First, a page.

These kinds of fasteners are used with steel framing systems for joining framing members to one another and for fastening sheathing material to the framing structure. For the latter job, there are many specialized types of screws, nails and staples. They are designed to anchor into both the framework and the sheathing. Special coatings such as cadmium, zinc and other metals provide longer fastener life.

Welding

Welding is widely used for joining cold-formed sheet steel parts. The two types of welds used are fusion and resistance. Fusion welding includes a group of weld types such as fillet welds, butt welds, plug welds and puddle welds, in which sheets are welded together by bringing them to the molten state at the surface to be joined by means of deposition of weld metal. Fusion welds are often used for erection, joining one cold-formed steel member to another or to hot-rolled framing members.

Resistance welding includes spot and projection welding. In this type of welding, coalescence is produced by the heat obtained from resistance to an electric current passed through the work parts, which are held together under pressure by electrodes. Resistance welding is used mostly for in-shop fabrication of cold-formed steel components.

Industry Standard Nomenclature for Steel Studs and Tracks

For many years, steel stud manufacturers have used different in-house nomenclatures for their own products, which made it inconvenient for designers to specify the cold-formed steel stud products. In 1996, an industry standard nomenclature was introduced by two steel stud manufacturers associations. The standard nomenclature identifies cold-formed steel products by member size (both depth and flange width), style, and material thickness as follows:

Although the steel stud thickness can be as thin as 18 mils (25 gauge) for interior construction applications, the minimum material thickness shall be 33 mils (20 gauge) for any structural applications. In addition, a galvanized finish with a minimum G60 coating is recommended for most structural applications not exposed to weather. A heavy protective coating G90 should be considered for structural applications exposed to weather.

To help designers and contractors identify the material thickness of cold-formed steel products in the field, stud manufacturers usually paint one end of studs and tracks according to the following color coding table:

Table 1. Steel Gauge Identification by Color

Minimum Delivered Thickness (mils) Reference Gauge Number Color Code
18 or 27 25 or 22 None
33 20 White
43 18 Yellow
54 16 Green
68 14 Orange
97 12 Red

Special Considerations for Load-Bearing Studs

As more and more cold-formed steel studs are used in the load-bearing applications, a cold-formed steel designer needs to pay special attention to the unique characteristics of steel stud construction and to require better quality control during the construction. One of the most common problems with load-bearing stud construction is the gap at the top and bottom of steel studs. For lightly loaded studs, the connection between the stud and the track can be designed to carry the axial load without the direct bearing. For heavily loaded studs, load-bearing stud wall panels shall be fabricated in a plant where the gap between the stud and the track can be eliminated using a special pressing equipment.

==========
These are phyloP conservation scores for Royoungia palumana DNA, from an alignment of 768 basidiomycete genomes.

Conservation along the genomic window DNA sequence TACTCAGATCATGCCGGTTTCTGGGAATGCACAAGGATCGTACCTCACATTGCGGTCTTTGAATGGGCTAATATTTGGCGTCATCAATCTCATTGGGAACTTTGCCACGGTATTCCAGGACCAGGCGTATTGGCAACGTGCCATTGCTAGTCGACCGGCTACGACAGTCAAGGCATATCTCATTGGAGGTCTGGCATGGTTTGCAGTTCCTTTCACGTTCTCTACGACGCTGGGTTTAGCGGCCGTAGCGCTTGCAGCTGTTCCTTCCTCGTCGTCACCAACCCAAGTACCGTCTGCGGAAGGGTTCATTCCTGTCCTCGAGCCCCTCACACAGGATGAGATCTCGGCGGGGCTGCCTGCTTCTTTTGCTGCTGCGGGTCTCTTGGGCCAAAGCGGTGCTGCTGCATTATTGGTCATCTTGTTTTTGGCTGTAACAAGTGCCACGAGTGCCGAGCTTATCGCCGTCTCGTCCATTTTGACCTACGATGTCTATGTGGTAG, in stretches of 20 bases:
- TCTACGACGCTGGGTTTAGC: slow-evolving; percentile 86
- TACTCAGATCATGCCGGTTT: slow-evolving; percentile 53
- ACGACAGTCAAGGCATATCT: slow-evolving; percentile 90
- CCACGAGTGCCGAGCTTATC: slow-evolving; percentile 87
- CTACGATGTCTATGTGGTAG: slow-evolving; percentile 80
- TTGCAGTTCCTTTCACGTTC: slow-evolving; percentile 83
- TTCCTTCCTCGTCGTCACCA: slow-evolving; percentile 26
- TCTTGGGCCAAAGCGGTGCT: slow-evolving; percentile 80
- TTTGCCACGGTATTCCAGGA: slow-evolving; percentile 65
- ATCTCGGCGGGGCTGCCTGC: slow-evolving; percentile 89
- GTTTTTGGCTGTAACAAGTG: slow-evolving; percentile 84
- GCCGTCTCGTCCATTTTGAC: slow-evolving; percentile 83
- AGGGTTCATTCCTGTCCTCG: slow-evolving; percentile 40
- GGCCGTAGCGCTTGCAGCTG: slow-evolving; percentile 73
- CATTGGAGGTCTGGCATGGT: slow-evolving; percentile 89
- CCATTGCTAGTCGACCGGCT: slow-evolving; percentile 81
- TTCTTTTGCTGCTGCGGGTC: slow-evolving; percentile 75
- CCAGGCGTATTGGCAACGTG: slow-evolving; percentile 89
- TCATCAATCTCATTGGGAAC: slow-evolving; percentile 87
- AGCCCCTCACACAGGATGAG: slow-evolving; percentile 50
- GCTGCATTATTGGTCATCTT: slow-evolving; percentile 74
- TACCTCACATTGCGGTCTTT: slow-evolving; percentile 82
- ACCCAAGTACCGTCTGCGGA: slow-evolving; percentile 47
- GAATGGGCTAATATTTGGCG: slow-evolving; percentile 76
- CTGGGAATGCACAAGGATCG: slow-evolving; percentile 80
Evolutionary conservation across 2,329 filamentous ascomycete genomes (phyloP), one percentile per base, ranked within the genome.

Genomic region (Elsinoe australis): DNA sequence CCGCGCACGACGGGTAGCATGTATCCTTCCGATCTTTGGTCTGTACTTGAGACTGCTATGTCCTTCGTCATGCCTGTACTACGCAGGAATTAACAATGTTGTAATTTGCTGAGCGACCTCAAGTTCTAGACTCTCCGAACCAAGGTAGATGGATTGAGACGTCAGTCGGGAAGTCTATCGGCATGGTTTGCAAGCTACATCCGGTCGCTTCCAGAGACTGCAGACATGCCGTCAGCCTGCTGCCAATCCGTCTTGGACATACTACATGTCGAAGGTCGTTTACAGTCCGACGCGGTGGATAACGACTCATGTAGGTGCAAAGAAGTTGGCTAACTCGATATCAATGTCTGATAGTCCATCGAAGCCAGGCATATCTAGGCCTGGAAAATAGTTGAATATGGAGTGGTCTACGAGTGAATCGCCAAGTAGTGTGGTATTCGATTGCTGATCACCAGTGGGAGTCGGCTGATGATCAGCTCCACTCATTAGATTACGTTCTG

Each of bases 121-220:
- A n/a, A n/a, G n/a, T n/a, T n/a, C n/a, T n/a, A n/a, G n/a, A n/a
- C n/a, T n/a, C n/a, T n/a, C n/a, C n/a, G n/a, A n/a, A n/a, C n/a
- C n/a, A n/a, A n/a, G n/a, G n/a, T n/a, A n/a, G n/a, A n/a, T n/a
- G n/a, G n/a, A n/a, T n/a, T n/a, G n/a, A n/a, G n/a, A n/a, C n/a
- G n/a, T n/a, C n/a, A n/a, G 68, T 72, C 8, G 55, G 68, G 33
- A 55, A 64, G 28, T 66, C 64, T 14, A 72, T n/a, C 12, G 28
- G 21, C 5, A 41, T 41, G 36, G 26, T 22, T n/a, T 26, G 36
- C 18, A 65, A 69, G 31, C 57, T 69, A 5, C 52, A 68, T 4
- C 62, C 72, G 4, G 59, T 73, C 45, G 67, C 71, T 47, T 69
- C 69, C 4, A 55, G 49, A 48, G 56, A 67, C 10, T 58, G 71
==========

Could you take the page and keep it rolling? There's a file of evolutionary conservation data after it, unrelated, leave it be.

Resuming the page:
When there is a significant axial load in the steel studs, horizontal cold-rolled steel channel bracing may not be sufficient to provide adequate bracing force to the heavy gauge steel studs. In this case, horizontal and diagonal steel strap bracing on each face of load-bearing stud walls should be considered. Another option is to introduce stand-alone box-sections so that each composite stud can function properly without relying on the horizontal bracing.

Unless adequate load distribution members are provided at each floor level, it is imperative for steel studs align vertically for direct load transfer from the top floor to the bottom floor. To allow certain construction tolerance, a designer may consider using heavy gauge tracks with 2- to 3-inch deep legs at the top and bottom of heavy load-bearing stud walls.

Design Methods

Much of the research and engineering knowledge about cold-formed steel design is available to you in the form of the American Iron and Steel Institute Cold-Formed Steel Design Manual. This publication, in allowable stress design and load and resistance factor design, include the Specification for the Design of Cold-Formed Steel Structural Members and its Commentary. The commentary helps the designer understand how the criteria were developed and gives references to the original sources. The Beam Design, Column Design and Connection Design parts provide various design examples, tables and charts for design use. The Design Manual also includes Supplementary Information and Test Procedures.

To order design related publications, please visit AISI Publications on the AISI website.

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Course Summary

Cold-formed steel has been used more and more widely in the manufactured products and construction industry. Noticeable progress has been made in the areas of cold-formed roof trusses and load-bearing stud walls in the mid-rise buildings. It is important for engineers and architects to understand the standard nomenclature and unique characteristics of the cold-formed steel so that they can specify the cold-formed steel for the proper applications.

Related Links

For additional technical information related to this subject, please visit the following websites or web pages:

American Iron and Steel Institute
Center for Cold-Formed Steel Structures
Cold-Formed Steel Engineers Institute
Steel Stud Manufacturers Association